The process is preferably applied in such a way that the feed is first subjected to magnetic filtration prior to an adsorptive treatment being applied.
A possible embodiment of the magnetic filtration comprises a column filled with a magnetizable or, preferably, a ferromagnetic packing (such as steel wool, sponge iron etc.), the column being provided on the outside with magnets, preferably electromagnets. As mentioned in the above article, extremely high magnetic field gradients (10-100 million Gauss/cm) can be applied in such an embodiment, at magnetic field strengths of 0.01-10 Tesla.
In order to improve the capture efficiency for small, dispersed, solid impurities (the particle size of such solid impurities is of the order of 0.1 to 100 μm (or even larger)) it is preferred to apply, besides magnetic filtration, also microfiltration. The latter, being a technique known to one skilled in the art, is usually carried out as membrane filtration. Its main object is to remove small particles which because of their small size (from 0.1-10 μm) are only partially captured by magnetic filtration. Thus, it is preferred for microfiltration to take place after magnetic filtration. A high removal efficiency would be possible with microfiltration alone; it also has disadvantages:
a relatively large concentrate stream remains;
high pressure drops must be applied across the membrane;
large filter areas are required.
Another possibility of removing solid impurities, i.e. a sedimentation process, has analogous disadvantages. Such a process employs decanter centrifuges, which may also be operated continuously (in that case the sediment is scraped from the drum by means of an Archimedean screw). These machines, however, have a high energy consumption and are expensive to maintain. The above-mentioned disadvantages are largely overcome by applying microfiltration following magnetic filtration.
The magnetic filter is preferably regenerated periodically (that is, rid of the solid material captured on the filter) by disconnecting the magnetic field and flushing with a gas or a liquid. By causing the magnetic field to disappear, which may be accomplished by either removing the magnets or, preferably, by switching off the electromagnets applied, the captured solid material can readily be removed from the magnetic filter and collected for further, separate processing.
The process may be applied to any kind of cracker feed containing the troublesome heavy metals mentioned. The following examples thereof may be mentioned: gas condensate, naphtha, LNG (Liquid Natural Gas).
Depending on the kind of feed (where volatility and viscosity play a role), the temperature at which the process is carried out may vary between -50 (-30 0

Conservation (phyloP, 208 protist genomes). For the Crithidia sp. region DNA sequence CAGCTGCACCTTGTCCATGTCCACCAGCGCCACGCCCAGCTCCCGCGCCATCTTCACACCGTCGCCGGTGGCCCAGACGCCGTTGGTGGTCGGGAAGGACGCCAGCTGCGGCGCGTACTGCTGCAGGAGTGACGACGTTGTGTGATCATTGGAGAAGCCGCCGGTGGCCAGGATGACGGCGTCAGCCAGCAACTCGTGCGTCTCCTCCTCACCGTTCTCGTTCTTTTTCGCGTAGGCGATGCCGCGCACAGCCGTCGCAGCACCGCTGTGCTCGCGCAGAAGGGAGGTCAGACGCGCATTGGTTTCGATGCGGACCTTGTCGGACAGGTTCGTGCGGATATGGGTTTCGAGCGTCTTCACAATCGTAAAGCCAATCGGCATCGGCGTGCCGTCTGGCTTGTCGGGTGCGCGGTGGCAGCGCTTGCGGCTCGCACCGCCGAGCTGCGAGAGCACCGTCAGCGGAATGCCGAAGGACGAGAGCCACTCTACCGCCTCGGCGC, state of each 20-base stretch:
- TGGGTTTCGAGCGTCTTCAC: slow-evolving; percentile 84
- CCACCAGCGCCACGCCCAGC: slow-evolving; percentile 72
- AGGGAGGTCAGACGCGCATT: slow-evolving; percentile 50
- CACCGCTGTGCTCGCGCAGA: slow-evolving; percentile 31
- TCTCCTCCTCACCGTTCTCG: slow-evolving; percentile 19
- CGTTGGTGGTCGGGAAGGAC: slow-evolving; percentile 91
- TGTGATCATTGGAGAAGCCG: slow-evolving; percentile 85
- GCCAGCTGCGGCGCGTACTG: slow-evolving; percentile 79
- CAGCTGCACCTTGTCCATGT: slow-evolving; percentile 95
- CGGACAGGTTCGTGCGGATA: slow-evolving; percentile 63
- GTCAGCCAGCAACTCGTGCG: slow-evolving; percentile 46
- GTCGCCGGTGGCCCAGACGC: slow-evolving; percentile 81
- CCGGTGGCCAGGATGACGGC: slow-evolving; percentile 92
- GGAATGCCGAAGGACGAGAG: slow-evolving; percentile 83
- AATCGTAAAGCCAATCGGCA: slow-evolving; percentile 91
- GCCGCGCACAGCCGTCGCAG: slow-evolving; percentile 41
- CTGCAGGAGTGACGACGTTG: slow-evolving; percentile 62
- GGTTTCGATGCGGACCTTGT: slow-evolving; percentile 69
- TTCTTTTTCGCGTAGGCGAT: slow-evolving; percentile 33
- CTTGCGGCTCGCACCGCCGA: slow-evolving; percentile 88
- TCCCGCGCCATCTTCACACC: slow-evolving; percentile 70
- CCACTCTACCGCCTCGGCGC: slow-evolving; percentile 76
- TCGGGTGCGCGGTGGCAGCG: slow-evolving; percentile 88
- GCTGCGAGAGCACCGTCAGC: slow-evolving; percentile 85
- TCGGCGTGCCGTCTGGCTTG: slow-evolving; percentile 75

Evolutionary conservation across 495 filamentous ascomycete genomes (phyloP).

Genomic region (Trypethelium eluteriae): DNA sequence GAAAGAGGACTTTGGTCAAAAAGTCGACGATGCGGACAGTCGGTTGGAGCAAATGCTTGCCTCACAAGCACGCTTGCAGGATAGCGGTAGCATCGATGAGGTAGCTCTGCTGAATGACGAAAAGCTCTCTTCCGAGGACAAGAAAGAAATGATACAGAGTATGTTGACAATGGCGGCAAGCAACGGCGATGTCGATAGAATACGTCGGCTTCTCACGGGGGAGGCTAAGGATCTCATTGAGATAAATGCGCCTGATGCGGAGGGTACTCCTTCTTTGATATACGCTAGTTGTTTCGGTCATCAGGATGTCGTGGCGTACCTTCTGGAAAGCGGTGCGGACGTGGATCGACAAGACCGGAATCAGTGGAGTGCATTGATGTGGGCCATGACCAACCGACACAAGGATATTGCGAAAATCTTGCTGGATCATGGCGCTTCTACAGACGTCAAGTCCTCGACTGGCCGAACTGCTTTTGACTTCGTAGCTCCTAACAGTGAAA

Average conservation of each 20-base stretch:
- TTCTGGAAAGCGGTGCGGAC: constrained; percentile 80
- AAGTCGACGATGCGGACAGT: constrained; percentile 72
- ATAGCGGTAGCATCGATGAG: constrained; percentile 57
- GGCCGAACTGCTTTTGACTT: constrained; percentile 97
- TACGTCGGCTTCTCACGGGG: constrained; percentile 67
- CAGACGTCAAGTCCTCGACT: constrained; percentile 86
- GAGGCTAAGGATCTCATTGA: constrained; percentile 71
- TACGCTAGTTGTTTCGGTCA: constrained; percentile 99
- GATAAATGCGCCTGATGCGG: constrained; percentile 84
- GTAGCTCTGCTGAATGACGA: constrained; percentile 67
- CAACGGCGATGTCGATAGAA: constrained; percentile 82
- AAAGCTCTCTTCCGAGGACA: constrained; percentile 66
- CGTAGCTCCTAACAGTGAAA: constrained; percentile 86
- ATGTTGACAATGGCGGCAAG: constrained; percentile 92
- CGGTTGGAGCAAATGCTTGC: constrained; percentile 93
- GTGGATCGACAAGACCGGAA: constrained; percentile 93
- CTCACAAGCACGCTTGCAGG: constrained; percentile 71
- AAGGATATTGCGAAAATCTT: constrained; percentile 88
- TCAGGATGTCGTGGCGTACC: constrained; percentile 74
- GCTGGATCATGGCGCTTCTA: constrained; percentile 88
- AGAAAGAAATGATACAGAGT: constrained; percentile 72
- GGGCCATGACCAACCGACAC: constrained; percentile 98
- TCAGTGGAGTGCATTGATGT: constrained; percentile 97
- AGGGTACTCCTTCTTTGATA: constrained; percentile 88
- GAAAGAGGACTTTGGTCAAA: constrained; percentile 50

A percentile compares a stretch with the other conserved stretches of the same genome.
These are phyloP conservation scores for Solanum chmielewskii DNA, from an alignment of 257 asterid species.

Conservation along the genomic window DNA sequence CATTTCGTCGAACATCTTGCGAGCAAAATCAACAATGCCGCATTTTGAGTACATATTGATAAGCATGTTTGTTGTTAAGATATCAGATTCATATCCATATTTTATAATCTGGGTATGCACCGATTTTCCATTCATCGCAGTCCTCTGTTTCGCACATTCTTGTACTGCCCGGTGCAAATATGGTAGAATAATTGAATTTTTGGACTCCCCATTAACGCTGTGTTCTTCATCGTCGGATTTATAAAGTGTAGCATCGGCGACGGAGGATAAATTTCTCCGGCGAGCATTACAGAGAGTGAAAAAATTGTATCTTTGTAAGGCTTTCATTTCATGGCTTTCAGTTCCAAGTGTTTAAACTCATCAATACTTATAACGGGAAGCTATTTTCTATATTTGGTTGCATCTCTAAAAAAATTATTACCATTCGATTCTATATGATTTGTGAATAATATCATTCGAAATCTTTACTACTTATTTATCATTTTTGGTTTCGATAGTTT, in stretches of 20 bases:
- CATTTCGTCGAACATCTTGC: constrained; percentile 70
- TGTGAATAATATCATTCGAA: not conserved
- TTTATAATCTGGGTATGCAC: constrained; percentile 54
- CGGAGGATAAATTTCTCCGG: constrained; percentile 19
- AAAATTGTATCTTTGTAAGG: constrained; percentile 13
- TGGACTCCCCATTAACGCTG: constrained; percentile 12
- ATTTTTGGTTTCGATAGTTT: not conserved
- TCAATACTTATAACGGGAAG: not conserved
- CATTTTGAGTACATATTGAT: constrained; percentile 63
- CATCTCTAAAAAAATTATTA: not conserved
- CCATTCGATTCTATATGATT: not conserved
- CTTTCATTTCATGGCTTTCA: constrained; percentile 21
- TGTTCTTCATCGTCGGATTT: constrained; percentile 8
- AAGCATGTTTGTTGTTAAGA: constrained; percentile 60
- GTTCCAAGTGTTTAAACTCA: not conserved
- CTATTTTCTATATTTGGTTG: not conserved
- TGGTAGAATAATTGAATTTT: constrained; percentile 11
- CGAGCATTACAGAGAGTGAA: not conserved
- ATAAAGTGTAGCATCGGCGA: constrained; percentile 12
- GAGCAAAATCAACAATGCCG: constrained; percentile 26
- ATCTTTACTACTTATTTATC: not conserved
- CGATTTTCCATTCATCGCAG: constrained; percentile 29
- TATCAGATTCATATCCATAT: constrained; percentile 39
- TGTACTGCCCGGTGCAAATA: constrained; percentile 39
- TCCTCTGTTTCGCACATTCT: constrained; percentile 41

The process is in principle suitable for any process in which mercury and/or other heavy metals are removed from a cracker feed. It is especially suited for processes where an adsorbent containing sulphur in the form of a mercapto group or a polysulphide group or in the form of metal sulphide is used.
An adsorption process employing a mercapto group is extensively described in U.S. Pat. No. 4,950,408; an adsorbent with a polysulphide group may for instance be obtained by treating a strongly basic ion exchanger with a mixture of alkali metal (hydro)sulphide and elemental sulphur (see e.g. U.S. Pat. No. 4,843,102). As regards the use of a metal suphide as adsorbent, reference may be made to e.g. U.S. Pat. No. 4,094,777, where a copper sulphide on a carrier is used. Other sulphur-containing adsorbents are mentioned in i.a. NL-A-7,613,998 and U.S. Pat. No. 4,911,825. Such agents usually have a carrier material, which may be of either a polymeric nature (e.g. polystyrene crosslinked with divinyl benzene) or of an inorganic nature (such as aluminas, silicas, zeolites, activated carbon). In the case of cracker feeds which because of their high viscosity (at room temperature) are preferably treated at elevated temperature it may be advantageous to apply an inorganic carrier material, which as a rule is less temperature sensitive than polymeric carriers.
If the cracker feed contains non-magnetizable solids, an increased removal efficiency for mercury and/or other heavy metals may be obtained by adding to the cracker feed a magnetizable or magnetic component in combination with a chemical coagulator (such as FeCl.sub.3).
By so doing, the impurity can be captured through magnetic filtration after all. As magnetizable or magnetic component use may be made of e.g.: cobalt ferrite, barium ferrite, magnetite, nickel ferrite, ferrite magnets. Preferably, magnetite is used as magnetizable or magnetic component. For further details, reference is made to the above-mentioned article in Filtration and Separation.
The process is elucidated below on the basis of examples and a comparative experiment; it is emphasized that these serve to illustrate the invention and that they must not be regarded as limiting in any way.
The experimental set-up consisted of the following elements:
a) a magnetic filter consisting of a column 30 cm long and 1 cm in diameter, filled with steel wool (diameter 20-40 μm) with a packing degree of approx. 10%. An external magnetic field of 0.2 Tesla was applied;
b) an adsorption column 16 cm long and 2 cm in diameter, filled with IMAC SM 1.sup.R, an adsorbent containing a mercapto group, supplied by Rohm & Haas.
A gas condensate containing on average approx. 350 ppb mercury and approx. 10,000 ppb iron was passed through the set-up at room temperature at a flow rate of 0.2 l/h. Throughout the experiment (50 days) the average mercury outlet concentration was always less than or equal to 10 ppb.
The same feed was passed only through the adsorption column under the same conditions as in Example 1. The capture efficiency for mercury was approx. 65%.
To the set-up was added a microfilter consisting of a membrane cell with a mesh width of 0.5 μm and a filter area of 28 cm.sup.2, which was inserted between the magnetic filtration and the adsorption column. Example 1 was repeated; the average mercury outlet concentration over a period of 75 days was less than or equal to 5 ppb.